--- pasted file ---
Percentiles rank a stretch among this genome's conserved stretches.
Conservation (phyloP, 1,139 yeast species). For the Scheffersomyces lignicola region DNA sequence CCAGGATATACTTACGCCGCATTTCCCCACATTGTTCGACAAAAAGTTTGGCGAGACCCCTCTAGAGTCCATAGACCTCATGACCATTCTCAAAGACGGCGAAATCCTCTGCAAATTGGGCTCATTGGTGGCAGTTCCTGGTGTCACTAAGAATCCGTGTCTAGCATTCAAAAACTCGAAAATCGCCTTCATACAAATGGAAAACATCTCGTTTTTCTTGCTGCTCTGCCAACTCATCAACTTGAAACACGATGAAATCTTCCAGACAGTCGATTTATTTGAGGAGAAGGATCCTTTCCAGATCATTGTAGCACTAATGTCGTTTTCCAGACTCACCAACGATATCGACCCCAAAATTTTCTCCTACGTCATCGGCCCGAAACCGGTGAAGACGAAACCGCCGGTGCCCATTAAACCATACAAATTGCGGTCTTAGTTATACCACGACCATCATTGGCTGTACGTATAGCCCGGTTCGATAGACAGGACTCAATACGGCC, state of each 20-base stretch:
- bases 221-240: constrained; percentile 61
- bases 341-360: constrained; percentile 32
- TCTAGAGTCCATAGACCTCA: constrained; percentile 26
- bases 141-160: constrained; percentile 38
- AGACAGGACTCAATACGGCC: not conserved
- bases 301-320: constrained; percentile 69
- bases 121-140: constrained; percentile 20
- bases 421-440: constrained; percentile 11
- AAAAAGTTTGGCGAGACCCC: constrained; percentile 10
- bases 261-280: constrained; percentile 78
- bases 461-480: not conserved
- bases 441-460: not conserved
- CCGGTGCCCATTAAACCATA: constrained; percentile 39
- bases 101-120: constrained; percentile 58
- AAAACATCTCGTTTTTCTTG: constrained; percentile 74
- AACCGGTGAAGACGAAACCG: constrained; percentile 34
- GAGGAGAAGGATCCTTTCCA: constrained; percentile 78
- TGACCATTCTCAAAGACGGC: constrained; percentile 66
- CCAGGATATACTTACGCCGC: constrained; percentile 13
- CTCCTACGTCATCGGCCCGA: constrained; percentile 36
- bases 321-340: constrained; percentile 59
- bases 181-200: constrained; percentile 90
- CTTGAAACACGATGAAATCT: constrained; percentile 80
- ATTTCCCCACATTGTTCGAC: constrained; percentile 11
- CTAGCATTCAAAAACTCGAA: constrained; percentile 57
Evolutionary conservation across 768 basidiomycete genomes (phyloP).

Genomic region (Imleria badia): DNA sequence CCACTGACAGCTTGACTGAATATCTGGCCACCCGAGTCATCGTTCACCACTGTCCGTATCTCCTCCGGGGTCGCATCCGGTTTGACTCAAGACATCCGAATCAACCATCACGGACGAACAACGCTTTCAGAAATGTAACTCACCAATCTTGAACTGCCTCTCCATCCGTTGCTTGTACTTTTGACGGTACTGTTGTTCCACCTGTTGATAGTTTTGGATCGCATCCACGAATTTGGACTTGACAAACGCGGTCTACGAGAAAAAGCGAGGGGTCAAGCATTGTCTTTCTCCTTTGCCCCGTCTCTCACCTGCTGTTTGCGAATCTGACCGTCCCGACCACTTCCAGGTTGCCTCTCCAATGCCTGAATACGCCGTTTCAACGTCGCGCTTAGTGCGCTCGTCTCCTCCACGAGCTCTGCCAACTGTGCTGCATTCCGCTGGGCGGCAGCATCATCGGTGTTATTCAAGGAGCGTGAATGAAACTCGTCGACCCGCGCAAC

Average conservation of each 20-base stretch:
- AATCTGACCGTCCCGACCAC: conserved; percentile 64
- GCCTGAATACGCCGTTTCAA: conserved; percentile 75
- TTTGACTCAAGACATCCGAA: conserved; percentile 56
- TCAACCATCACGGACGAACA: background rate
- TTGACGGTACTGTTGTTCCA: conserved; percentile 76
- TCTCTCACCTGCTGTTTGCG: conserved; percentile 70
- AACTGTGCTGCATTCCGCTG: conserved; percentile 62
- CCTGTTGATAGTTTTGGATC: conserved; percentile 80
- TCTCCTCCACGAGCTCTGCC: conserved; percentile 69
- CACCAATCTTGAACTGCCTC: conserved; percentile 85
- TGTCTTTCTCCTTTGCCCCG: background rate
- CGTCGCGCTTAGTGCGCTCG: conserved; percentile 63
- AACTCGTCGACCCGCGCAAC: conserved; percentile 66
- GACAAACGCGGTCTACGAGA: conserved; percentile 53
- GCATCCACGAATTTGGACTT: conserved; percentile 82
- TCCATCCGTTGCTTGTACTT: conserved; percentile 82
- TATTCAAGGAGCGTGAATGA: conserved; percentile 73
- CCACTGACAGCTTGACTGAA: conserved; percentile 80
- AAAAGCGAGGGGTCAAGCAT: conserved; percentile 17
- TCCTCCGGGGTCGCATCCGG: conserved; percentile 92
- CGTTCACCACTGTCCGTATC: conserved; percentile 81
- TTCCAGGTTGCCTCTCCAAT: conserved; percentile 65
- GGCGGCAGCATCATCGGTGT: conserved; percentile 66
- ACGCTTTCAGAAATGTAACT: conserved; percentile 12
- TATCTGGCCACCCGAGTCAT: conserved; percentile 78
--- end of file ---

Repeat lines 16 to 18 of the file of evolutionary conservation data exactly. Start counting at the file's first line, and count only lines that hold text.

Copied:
- bases 101-120: constrained; percentile 58
- AAAACATCTCGTTTTTCTTG: constrained; percentile 74
- AACCGGTGAAGACGAAACCG: constrained; percentile 34